Signal-free corridors killing more people prove experts

Traffic accident deaths have risen 30 per cent with the advent of the ‘signal-free corridor’ in the city.

Hafeez Tunio July 04, 2010

Traffic accident deaths have risen 30 per cent with the advent of the ‘signal-free corridor’ in the city, said Professor Dr Mir Shabbar Ali. The chairman of the Department of Urban and Infrastructure Engineering at NED University shared these findings at the concluding session of a conference on Sustainable Transportation and Traffic Management this week.

The conference was organised by the department in collaboration with the Higher Education Commission, USAID and the Centre for Advanced Infrastructure Technology, University of Mississippi (US).

Fifteen per cent of the increase has been the deaths of pedestrians, said the professor, explaining that the smooth, traffic signal-less roads may be good for zipping, speeding cars but the fact that there were hardly any pedestrian bridges meant that they have become a death trap for people on foot.

Another reason for the rise in accidents are vehicles going the wrong way because there are very few cuts for detours and U-turns, he said. Dr Ali felt that the corridors were speed-conducive and in a city where traffic rules are rarely enforced, speed can be quite deadly. “Around 45 per cent of road accidents in the city take place because of a lack of enforcement of traffic laws,” he said.

Before much-touted Corridor No. 1 was constructed, leading from Shahrae Faisal to SITE area, around 200 people were killed in accidents on that road, with 48 of them being pedestrians. Six months after the inauguration of the corridor, the death toll skyrocketed to 438, of which 110 were pedestrians.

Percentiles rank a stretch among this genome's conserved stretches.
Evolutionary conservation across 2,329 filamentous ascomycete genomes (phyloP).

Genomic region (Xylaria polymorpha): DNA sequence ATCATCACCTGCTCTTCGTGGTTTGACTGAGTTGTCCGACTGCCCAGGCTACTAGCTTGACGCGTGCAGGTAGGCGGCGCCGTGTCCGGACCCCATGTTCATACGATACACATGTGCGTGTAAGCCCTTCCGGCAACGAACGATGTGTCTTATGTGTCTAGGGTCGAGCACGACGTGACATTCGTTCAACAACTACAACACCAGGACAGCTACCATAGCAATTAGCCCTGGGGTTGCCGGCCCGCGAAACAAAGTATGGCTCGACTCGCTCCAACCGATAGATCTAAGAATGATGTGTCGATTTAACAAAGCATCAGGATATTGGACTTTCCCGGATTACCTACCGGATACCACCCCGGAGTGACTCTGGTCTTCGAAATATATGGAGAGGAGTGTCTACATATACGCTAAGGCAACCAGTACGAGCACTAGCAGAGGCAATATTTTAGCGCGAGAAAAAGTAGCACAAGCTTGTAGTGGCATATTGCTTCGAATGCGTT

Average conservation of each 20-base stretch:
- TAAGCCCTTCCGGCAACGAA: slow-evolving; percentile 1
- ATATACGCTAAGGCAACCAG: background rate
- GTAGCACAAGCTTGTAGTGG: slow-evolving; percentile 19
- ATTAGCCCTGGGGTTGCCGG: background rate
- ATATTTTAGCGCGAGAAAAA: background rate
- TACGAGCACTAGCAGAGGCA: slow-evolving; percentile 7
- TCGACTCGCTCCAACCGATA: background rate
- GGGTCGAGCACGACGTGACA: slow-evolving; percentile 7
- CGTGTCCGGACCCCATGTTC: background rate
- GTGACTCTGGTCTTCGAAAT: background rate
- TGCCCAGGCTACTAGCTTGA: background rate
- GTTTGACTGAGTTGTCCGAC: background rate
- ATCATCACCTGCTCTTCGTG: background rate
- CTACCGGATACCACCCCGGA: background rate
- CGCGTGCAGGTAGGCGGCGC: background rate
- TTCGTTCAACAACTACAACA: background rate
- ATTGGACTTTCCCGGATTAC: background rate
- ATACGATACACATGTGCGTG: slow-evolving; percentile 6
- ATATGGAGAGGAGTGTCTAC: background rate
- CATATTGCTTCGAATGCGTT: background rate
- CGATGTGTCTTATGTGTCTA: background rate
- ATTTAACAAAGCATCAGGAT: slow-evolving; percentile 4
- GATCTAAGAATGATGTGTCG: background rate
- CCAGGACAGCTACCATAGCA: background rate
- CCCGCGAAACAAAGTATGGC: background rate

“This means a 120 per cent increase in pedestrian incidents has been reported,” Dr Ali pointed out.

According to the programme manager of the Road Traffic Injury Research and Prevention Centre, Syed Akhtar Hussain, there has been an 11 per cent increase in road accidents in the city during the first quarter of 2010. He said that 266 people have lost their lives while 2,063 have been injured seriously.

In 2009, 31,000 cases were reported in which 1,200 people died and 6,500 were seriously injured. The most dangerous roads include Korangi Nadi, M A Jinnah Road, Old Quaidabad, Shahrae Faisal, Mauripur Road, Korangi Industrial Area, Northern Bypass, National Highway near Bhains Colony and Shershah Soori Road.

Rash driving, a lack of proper bus stops, unwary road crossing, motorcyclists without helmets and people breaking signals are the major causes of accidents, said Hussain.

“Most of the victims are motorcyclists. Around 17,000 bike riders were badly injured in 2009, out of which 400 succumbed to their injuries,” he said. He also pointed out that the areas where the most accidents take place are Baldia, Gadap, Korangi, Gulshan-e-Iqbal, Jamshed Town, Bin Qasim, SITE and Saddar.

The conference had included speakers from the US, Australia, Iran, New Zealand, Japan, India, the UK, Turkey and Nigeria.

Eight technical sessions were held and 29 research papers were presented and shared among the 200 participants, that included people from all walks of life.

At the concluding session on Sunday, participants and authors unanimously passed around 16 recommendations for better and safer traffic and city planning.

Published in The Express Tribune, July 5th, 2010.


TISid | 12 years ago | Reply Why not hand over the signal free corridors to the motorway police? They control traffic in Islamabad so why cant they be utilized on these speedy roads and help manage the traffic flow on these roads as well, as these corridor form a large part of the massive traffic flow.
Ali Islam Khan | 12 years ago | Reply Seems from the headline that SFC was a bad decision by CDGK.
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